Once you have made your liquid dye solution, you are ready to dye! This is the process, step-by-step, to create fabulous colors in 8-gradation swatches. The amounts of dye I recommend using in each jar have been adjusted after many trials and errors. I found that the common formula used did not have enough distinction in the middle values. So these amounts I call FORMULA AD and are what I recommend using.
1. Soak 8 pieces of 6" by 16" white wool in warm-hot tap water with a couple of small squirts of synthrapol for at least 30 minutes. This is concentrated detergent, and using more is not going to improve your dye results. It is used so that the dye will penetrate the wool well. If you don't use it, you won't like the results because the dye will sit on the top of the wool and when you cut it the edges of your cut will be white.
2. Fill 8 wide-mouth mason jars 1/2 full of warm-hot tap water and place in canner. Mark your jars numbers 1 to 8 and always work in the same direction from jar 1 (lightest value) to jar 8 (darkest value).
3. Add the liquid dye (what you mixed in your jelly jar earlier) to your 8 jars according to this table.
1 jar - 1/8 tsp.
2 jar - 1/4 tsp.
3 jar - 3/4 tsp.
4 jar -1 1/2 tsp.
5 jar - 2 1/2 tsp.
6 jar - 4 1/2 tsp.
7 jar - 7 1/2 tsp.
8 jar - 12 tsp.
4. Put one piece of synthrapol-soaked wool into each jar and stir well as you put the piece of wool in. Start with value 1 and work to value 8.
5. Add an inch of hot water in the bottom of the canner to create a water bath.
6. Put the canner on stove, cover and simmer for 30 minutes. You will need to stir the wool occasionally. If you don't it will mottle. By stirring, I mean you have to use plastic or wooden tongs and draw the piece of wool out of the jar, unfold it, and put it back in and stir. Work from value 1 to value 8.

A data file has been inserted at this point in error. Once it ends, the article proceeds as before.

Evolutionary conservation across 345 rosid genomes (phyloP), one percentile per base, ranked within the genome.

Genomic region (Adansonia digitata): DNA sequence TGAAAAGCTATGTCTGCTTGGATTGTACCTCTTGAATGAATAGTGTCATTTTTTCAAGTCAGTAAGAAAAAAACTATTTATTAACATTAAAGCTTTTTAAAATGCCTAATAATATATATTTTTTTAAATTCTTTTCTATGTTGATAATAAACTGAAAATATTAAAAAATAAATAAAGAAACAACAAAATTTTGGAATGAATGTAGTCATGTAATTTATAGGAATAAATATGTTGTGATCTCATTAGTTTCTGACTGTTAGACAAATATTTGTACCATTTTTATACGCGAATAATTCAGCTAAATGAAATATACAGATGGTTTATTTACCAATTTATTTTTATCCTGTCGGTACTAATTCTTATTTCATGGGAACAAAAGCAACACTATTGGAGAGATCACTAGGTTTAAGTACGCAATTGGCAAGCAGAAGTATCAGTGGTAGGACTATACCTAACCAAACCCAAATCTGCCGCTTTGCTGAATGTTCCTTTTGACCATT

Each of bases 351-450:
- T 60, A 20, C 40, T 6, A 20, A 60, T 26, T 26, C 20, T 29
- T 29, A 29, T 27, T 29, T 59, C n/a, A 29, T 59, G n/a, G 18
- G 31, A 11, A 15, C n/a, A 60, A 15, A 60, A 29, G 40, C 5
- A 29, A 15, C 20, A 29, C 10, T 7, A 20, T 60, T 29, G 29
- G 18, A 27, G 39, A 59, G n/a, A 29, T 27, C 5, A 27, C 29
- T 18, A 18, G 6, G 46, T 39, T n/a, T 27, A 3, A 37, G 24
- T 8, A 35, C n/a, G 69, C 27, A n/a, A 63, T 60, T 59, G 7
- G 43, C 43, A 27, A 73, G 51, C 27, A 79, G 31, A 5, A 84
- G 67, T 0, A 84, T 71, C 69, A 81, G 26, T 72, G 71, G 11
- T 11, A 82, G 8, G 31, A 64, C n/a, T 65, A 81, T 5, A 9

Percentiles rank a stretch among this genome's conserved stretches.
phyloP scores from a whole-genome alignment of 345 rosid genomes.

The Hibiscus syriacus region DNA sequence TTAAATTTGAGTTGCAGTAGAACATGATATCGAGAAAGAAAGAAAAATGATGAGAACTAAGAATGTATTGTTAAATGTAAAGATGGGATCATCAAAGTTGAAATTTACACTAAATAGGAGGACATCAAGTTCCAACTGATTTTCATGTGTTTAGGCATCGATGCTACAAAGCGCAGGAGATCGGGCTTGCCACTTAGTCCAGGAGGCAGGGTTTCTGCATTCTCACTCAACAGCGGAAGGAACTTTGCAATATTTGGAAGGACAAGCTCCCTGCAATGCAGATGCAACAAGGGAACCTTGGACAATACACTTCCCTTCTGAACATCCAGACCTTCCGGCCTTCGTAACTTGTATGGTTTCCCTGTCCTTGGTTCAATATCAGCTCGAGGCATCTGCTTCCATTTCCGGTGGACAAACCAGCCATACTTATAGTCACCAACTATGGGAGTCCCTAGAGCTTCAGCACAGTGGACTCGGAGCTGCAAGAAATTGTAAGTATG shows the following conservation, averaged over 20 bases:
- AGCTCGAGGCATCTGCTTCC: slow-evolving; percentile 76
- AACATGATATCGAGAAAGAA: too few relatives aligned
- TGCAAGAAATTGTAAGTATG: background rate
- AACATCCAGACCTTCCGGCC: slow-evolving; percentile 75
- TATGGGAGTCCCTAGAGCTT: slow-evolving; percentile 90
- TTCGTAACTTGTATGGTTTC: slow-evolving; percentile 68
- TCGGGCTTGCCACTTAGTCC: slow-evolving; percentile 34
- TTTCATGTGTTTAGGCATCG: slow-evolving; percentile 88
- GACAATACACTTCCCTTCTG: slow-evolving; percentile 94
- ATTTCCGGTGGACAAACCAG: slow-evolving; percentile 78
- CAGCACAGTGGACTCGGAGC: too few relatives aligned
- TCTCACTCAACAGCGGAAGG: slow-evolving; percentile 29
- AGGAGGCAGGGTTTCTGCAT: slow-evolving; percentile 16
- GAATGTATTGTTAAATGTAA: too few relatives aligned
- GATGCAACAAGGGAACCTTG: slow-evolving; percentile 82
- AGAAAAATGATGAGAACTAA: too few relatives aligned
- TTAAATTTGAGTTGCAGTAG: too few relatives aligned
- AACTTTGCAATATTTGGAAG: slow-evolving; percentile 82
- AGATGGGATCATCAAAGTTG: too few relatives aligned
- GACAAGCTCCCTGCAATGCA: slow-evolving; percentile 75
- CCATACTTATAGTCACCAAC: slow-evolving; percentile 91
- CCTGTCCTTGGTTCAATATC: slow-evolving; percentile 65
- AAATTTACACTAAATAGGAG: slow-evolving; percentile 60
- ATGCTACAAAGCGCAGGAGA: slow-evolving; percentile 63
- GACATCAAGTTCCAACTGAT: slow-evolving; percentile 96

7. After 30 minutes of simmering, it is time to add about 2 tablespoons of vinegar to each jar. I don't measure, but just pour some in. But before you add the vinegar, you need to remove the wool piece from the jar with the tongs and pour the vinegar in the jar. Then immerse the wool piece again in the jar and stir well, working from value 1 to value 8. I usually go around again, drawing out each piece, unfolding it, and putting it back in and stirring.
8. Put the lid back on and simmer for 30 minutes. The vinegar is what aids the dye to be taken into the wool, so it is essential that you stir the wool two or three times during the next 30 minutes, unless you want really mottled wool.
9. After 30 minutes, stir one last time the wool in each jar, and turn off the heat. Allow the jars to stand until the water in them clears. This usually takes overnight.
10. Once the water has cleared (there might be some color left in the darkest value jars), remove each piece of wool and stack them in order with value 8 on the bottom and value 1 on the top. Pin together.
11. Put swatch in your washer on warm rinse cycle.
12. Put swatch in your dryer on normal heat with a Bounce or similar dryer sheet.
13. Remove swatch and tear one inch off the end of each piece of wool to create a little reference swatch. Pin together with a round label secured with name or number of the dye. Cut a tiny bit off the end of each of the little one inch wide reference swatch and tape them in your recipe book under your dye recipe with double stick tape.